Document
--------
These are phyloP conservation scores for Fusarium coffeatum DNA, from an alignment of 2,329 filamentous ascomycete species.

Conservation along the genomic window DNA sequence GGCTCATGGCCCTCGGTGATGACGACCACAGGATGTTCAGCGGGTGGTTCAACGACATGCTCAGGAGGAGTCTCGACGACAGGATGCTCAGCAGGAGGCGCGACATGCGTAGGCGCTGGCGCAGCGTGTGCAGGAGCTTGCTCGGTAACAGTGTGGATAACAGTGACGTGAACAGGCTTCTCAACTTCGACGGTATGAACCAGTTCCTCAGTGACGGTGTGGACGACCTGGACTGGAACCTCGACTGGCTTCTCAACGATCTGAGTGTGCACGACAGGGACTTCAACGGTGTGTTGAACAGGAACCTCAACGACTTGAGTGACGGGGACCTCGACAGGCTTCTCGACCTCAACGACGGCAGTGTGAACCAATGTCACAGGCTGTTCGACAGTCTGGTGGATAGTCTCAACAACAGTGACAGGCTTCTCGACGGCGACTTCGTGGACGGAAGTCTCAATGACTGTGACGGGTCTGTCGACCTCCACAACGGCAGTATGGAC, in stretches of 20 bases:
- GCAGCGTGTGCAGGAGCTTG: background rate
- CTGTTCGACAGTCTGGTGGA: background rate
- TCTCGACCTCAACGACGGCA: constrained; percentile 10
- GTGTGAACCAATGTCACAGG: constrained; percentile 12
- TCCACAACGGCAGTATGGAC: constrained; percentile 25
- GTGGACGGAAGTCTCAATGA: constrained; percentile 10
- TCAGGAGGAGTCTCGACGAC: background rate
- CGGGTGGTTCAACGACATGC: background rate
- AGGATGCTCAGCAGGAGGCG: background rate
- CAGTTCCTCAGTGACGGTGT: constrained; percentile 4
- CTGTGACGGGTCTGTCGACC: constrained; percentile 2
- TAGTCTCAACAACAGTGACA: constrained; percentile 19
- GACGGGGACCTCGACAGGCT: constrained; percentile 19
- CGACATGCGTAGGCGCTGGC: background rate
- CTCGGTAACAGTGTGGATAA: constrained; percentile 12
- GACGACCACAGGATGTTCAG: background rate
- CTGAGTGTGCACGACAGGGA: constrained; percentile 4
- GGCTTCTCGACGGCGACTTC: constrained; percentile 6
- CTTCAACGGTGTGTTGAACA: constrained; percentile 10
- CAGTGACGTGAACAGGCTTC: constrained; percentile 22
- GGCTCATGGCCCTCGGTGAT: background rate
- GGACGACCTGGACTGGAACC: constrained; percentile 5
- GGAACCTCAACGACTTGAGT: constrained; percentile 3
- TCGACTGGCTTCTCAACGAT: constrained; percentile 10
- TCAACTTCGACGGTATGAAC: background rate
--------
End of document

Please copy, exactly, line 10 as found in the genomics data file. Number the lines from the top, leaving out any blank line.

- CGGGTGGTTCAACGACATGC: background rate